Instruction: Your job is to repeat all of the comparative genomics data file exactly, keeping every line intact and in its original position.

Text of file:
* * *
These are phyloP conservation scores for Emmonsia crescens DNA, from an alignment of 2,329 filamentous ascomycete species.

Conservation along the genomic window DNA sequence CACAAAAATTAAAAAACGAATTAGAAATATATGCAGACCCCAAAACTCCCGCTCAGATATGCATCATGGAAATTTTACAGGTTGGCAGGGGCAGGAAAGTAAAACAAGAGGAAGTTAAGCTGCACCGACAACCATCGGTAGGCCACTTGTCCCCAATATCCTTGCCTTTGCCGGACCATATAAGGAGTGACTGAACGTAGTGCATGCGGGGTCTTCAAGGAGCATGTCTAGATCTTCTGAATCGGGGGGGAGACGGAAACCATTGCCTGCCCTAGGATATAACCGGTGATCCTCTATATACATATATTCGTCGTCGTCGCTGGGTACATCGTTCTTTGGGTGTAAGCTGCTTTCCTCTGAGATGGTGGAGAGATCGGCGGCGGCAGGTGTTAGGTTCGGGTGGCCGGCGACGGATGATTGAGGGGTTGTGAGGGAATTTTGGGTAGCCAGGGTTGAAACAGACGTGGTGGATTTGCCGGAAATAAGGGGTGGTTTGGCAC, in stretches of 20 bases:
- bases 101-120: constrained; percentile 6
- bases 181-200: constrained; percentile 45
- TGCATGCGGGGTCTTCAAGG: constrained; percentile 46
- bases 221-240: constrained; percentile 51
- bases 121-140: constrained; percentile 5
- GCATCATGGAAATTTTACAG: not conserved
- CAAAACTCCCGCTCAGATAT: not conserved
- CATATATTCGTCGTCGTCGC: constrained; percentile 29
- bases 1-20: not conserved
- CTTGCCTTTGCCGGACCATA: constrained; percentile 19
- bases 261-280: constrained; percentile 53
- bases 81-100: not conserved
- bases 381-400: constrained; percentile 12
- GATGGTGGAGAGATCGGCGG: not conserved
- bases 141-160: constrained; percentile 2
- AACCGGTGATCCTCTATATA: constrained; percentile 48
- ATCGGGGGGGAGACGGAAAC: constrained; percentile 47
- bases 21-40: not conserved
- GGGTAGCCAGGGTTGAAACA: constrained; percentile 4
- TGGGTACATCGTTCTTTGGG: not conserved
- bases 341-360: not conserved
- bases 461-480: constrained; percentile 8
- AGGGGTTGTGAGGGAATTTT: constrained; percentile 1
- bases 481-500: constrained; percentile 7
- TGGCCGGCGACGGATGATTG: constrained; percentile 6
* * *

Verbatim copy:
These are phyloP conservation scores for Emmonsia crescens DNA, from an alignment of 2,329 filamentous ascomycete species.

Conservation along the genomic window DNA sequence CACAAAAATTAAAAAACGAATTAGAAATATATGCAGACCCCAAAACTCCCGCTCAGATATGCATCATGGAAATTTTACAGGTTGGCAGGGGCAGGAAAGTAAAACAAGAGGAAGTTAAGCTGCACCGACAACCATCGGTAGGCCACTTGTCCCCAATATCCTTGCCTTTGCCGGACCATATAAGGAGTGACTGAACGTAGTGCATGCGGGGTCTTCAAGGAGCATGTCTAGATCTTCTGAATCGGGGGGGAGACGGAAACCATTGCCTGCCCTAGGATATAACCGGTGATCCTCTATATACATATATTCGTCGTCGTCGCTGGGTACATCGTTCTTTGGGTGTAAGCTGCTTTCCTCTGAGATGGTGGAGAGATCGGCGGCGGCAGGTGTTAGGTTCGGGTGGCCGGCGACGGATGATTGAGGGGTTGTGAGGGAATTTTGGGTAGCCAGGGTTGAAACAGACGTGGTGGATTTGCCGGAAATAAGGGGTGGTTTGGCAC, in stretches of 20 bases:
- bases 101-120: constrained; percentile 6
- bases 181-200: constrained; percentile 45
- TGCATGCGGGGTCTTCAAGG: constrained; percentile 46
- bases 221-240: constrained; percentile 51
- bases 121-140: constrained; percentile 5
- GCATCATGGAAATTTTACAG: not conserved
- CAAAACTCCCGCTCAGATAT: not conserved
- CATATATTCGTCGTCGTCGC: constrained; percentile 29
- bases 1-20: not conserved
- CTTGCCTTTGCCGGACCATA: constrained; percentile 19
- bases 261-280: constrained; percentile 53
- bases 81-100: not conserved
- bases 381-400: constrained; percentile 12
- GATGGTGGAGAGATCGGCGG: not conserved
- bases 141-160: constrained; percentile 2
- AACCGGTGATCCTCTATATA: constrained; percentile 48
- ATCGGGGGGGAGACGGAAAC: constrained; percentile 47
- bases 21-40: not conserved
- GGGTAGCCAGGGTTGAAACA: constrained; percentile 4
- TGGGTACATCGTTCTTTGGG: not conserved
- bases 341-360: not conserved
- bases 461-480: constrained; percentile 8
- AGGGGTTGTGAGGGAATTTT: constrained; percentile 1
- bases 481-500: constrained; percentile 7
- TGGCCGGCGACGGATGATTG: constrained; percentile 6